“I think it’s pretty clear that Greta Thunberg should be named the next Commodore of the Connecticut Maritime Association [CMA],” he joked, referring to the teenage activist and the CMA’s annual honoring of an individual who contributes to the maritime industry (unwittingly, in Thunberg’s case).

Greg Miller

Stocks make big moves

On Tuesday, 624.4 million shares of Capesize owner Seanergy (NASDAQ: SHIP) traded hands, valued at around $150 million. Now infamous retail stock trader Dave Portney was a buyer, not because he knew anything about Capesize rate trends, but because he liked that the ticker was the word “ship.” “I got no clue what it actually is,” he acknowledged.

In general, dry bulk stocks have retaken a lot of ground over recent weeks, although they’re still well below where they started the year and they’re not rising as fast as spot rates.

At Tuesday’s close, the stock price of Eagle Bulk (NASDAQ: EGLE) was up 84% from lows hit in mid-May, with Star Bulk up 82%, Safe Bulkers (NYSE: SB) 55%, and Golden Ocean (NASDAQ: GOGL) and Genco 54%. Scorpio Bulkers (NYSE: SALT) was up 22% despite a highly dilutive follow-on offering on June 9.

Breakwave’s BDRY exchange-traded fund (ETF) is another way to play the market. The ETF purchases dry bulk freight futures to emulate the curve of the Baltic Dry Index (BDI). Unlike shipowner equities, it is not swayed by broader stock market sentiment. BDRY rose 10% on Tuesday.

Breakwave Advisors founder John Kartsonas provided FreightWaves with a chart showing the ETF’s outperformance versus a basket of dry bulk stocks since May 14.

Dry bulk stocks: market-cap-weighted basked of DSX, EGL, GNK, GOGL, NM, SALT, SB, SBLK, SHIP (Chart: Breakwave Advisors)

Deconstructing the Capesize spike

Three important variables for the Capesize markets are rates from Brazil to China, rates from Australia to China, and the effect of exhaust gas “scrubbers.”

As a result of the IMO 2020 rule effective Jan. 1, ships with scrubbers can burn 0.5% sulfur heavy fuel oil (HFO) while those without scrubbers must burn 0.1% sulfur fuel known as very low sulfur fuel oil (VLSFO). Spot rates measured on a time charter equivalent (TCE) basis are calculated in dollars per day net of fuel, thus a scrubber ship burning cheaper HFO would post a higher TCE rate than a nonscrubber ship doing the exact same spot contract but burning VLSFO.

In 2019, Platts introduced a Capesize index, the CapeT4, that featured rate assessments for both scrubber ships and nonscrubber ships. The Baltic Exchange 5TC is based on nonscrubber ships.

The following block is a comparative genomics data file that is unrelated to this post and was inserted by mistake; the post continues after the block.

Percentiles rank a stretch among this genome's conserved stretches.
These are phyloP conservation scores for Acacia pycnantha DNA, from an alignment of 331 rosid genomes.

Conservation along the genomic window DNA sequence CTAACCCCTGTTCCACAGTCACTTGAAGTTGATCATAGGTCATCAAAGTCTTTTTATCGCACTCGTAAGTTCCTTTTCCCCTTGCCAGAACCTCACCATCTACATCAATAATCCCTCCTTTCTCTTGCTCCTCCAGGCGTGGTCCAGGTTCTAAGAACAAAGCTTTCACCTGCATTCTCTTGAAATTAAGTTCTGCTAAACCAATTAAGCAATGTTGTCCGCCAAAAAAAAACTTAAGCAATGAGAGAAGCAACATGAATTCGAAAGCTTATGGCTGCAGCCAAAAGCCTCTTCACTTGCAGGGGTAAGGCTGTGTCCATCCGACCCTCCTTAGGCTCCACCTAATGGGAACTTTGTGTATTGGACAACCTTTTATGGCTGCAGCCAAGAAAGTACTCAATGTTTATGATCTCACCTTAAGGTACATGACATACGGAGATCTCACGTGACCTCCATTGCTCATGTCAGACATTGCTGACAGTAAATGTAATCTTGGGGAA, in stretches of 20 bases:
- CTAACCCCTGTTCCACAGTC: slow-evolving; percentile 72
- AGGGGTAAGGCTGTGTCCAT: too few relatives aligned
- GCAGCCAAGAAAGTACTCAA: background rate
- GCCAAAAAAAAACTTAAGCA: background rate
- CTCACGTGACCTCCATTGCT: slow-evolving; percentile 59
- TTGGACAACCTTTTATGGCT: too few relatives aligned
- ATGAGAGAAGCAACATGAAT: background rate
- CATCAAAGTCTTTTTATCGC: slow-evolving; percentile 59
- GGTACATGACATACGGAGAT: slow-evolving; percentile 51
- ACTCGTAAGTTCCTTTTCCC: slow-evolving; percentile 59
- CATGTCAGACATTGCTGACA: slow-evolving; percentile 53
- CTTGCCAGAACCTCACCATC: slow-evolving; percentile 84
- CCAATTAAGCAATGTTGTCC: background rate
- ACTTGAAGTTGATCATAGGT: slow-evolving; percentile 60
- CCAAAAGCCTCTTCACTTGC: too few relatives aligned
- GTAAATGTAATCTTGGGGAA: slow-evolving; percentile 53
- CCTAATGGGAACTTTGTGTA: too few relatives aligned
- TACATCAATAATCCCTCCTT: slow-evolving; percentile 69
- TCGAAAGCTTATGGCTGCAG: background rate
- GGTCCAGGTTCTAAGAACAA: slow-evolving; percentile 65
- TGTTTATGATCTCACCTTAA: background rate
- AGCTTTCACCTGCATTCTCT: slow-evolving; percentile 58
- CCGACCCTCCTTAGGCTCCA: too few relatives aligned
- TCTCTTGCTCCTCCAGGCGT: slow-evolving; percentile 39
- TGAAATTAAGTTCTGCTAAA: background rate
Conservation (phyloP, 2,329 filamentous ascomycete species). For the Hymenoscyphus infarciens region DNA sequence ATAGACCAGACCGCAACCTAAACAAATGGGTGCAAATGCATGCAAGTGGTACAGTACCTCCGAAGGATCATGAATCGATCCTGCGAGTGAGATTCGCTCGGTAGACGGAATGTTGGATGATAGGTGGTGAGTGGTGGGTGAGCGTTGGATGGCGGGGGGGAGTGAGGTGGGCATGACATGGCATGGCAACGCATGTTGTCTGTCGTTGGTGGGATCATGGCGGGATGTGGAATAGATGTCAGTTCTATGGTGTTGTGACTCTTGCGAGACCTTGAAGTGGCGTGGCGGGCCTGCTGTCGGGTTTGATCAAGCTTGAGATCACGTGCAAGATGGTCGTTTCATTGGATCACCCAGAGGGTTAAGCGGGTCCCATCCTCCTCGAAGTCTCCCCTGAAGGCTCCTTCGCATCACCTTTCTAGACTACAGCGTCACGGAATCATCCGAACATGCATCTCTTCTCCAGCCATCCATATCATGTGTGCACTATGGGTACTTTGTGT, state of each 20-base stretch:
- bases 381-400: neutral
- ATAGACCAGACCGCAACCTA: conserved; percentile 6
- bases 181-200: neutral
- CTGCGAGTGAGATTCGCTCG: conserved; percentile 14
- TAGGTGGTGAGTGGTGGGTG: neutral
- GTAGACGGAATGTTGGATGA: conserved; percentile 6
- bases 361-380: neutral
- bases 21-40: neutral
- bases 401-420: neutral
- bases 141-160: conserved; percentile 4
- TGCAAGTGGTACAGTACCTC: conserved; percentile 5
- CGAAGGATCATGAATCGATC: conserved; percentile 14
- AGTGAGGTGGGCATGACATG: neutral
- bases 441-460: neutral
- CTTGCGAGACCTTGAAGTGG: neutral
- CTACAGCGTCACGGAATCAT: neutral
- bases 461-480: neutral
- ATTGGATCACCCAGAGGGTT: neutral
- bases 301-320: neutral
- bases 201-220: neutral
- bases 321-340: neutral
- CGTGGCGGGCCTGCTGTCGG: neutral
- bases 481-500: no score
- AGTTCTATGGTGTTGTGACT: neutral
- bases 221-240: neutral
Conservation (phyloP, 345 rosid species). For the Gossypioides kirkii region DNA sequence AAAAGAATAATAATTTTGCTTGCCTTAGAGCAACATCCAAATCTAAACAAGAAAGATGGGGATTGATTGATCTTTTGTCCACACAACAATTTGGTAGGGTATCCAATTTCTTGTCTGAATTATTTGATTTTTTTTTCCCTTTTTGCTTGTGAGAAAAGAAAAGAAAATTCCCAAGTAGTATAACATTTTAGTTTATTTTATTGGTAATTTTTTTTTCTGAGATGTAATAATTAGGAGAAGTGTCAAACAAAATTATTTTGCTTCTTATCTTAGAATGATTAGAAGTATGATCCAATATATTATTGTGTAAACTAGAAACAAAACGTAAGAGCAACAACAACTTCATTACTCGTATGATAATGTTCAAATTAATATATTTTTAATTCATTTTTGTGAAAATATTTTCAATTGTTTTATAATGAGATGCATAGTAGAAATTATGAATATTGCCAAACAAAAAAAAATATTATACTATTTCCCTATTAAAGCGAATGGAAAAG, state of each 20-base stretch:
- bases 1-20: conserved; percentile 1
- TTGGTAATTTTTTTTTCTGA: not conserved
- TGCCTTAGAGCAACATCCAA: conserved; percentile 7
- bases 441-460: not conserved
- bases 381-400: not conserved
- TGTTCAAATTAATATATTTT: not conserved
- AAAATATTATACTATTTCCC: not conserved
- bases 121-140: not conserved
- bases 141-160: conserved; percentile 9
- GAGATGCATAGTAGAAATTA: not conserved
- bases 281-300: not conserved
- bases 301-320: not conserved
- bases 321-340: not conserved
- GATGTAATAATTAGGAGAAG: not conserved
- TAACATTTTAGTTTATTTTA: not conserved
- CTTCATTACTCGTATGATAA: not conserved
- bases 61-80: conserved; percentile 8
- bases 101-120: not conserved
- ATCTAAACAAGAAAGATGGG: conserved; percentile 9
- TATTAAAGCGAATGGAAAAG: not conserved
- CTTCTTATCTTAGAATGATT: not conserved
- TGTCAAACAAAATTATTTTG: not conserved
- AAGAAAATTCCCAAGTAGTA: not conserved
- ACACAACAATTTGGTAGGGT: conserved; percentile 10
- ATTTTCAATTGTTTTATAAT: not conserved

What the CapeT4 index shows is that base rates were bouncing along the bottom throughout the first quarter, at or under $5,000 per day, but early in the year, HFO was much cheaper than VLSFO, so scrubber Capes were outperforming nonscrubber Capes.

Initially, that outperformance was over $10,000 per day but that advantage faded fast. As the coronavirus slashed the price of crude oil, the spread between HFO and VLSFO narrowed, and scrubber ships saw their TCE decline throughout the first quarter not because of underlying cargo demand, but because the advantage they obtained from their scrubbers deteriorated.

The Platts index data shows that rate moves in June have nothing to do with the fuel differential. Rather, they are being driven by the supply-demand balances in the two main Cape loading markets: Australia and Brazil.

The Platts indices show that rates to China out of Australia are higher than out of Brazil, reaching $28,596 per day (for nonscrubber ships) on Tuesday.

The Platts index assessed nonscrubber Capes on the Brazil-China run at $24,055 per day on Tuesday.

What happens next in Brazil will be critical to Capesize spot rates, and by extension, equities of Capesize owners.

Will Brazilian miner Vale (NYSE: VALE) resolve ongoing mining safety issues related to the 2019 tailings-dam disaster and simultaneously avoid being shut down by COVID-19 outbreaks? How confident owners are in Vale will determine how many Capes ballast empty from the Pacific to the Atlantic Basin.

Future Capesize rates will be determined by how well or poorly owners match basin deployments with basin cargoes — a judgment that will be made all the more a roll of a dice by COVID-19. Click for more FreightWaves/American Shipper articles by Greg Miller 

MORE ON DRY BULK: Rates just jumped, but things change fast; just a month ago, rates were collapsing: see story here. For a primer on how the BDRY ETF offers a different way of investing versus shipowner stocks, see story here. And for a look at the ‘Greta Thunberg effect,’ how environmentalism is curtailing newbuildings to the benefit of spot rates, see story here.

dry bulk ship
Bulker with Brazilian ore arriving in Japan (Photo: Vale)

Greg Miller

Greg Miller covers maritime for FreightWaves and American Shipper. After graduating Cornell University, he fled upstate New York's harsh winters for the island of St. Thomas, where he rose to editor-in-chief of the Virgin Islands Business Journal. In the aftermath of Hurricane Marilyn, he moved to New York City, where he served as senior editor of Cruise Industry News. He then spent 15 years at the shipping magazine Fairplay in various senior roles, including managing editor. He currently resides in Manhattan with his wife and two Shih Tzus.